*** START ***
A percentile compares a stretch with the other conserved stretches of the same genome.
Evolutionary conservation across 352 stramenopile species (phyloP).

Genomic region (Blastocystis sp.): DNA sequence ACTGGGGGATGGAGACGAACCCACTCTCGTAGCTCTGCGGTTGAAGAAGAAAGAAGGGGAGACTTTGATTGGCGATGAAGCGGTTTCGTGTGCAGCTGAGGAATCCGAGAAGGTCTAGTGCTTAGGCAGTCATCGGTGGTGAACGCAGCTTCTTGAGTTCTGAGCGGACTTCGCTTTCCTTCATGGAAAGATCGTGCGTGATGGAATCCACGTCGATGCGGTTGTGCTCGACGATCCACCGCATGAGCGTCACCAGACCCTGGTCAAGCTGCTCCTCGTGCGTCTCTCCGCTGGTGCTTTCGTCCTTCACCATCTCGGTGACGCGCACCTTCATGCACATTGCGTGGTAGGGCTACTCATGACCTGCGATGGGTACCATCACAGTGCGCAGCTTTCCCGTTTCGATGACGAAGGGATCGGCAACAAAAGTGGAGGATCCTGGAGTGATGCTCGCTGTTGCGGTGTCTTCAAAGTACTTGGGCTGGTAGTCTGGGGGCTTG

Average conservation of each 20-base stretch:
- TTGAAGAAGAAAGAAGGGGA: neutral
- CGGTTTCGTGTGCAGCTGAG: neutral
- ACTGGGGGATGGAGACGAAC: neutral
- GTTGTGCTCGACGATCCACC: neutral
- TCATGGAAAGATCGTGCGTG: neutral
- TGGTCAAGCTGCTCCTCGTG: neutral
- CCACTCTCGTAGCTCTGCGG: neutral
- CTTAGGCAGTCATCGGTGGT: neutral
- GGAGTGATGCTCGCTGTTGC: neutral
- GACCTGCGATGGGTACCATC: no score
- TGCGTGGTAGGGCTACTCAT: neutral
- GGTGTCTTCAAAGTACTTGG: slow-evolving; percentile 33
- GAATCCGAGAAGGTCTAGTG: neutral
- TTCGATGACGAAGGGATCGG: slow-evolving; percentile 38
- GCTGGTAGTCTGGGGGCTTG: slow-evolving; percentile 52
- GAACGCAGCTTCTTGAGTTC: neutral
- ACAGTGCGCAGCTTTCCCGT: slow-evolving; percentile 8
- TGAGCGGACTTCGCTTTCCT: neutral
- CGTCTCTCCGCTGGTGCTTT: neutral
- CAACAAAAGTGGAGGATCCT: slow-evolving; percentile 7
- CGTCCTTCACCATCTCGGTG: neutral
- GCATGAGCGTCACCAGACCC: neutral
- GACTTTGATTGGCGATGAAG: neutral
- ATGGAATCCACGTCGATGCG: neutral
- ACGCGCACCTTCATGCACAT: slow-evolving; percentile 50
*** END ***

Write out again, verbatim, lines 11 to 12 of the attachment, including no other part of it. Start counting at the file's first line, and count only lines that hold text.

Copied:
- CCACTCTCGTAGCTCTGCGG: neutral
- CTTAGGCAGTCATCGGTGGT: neutral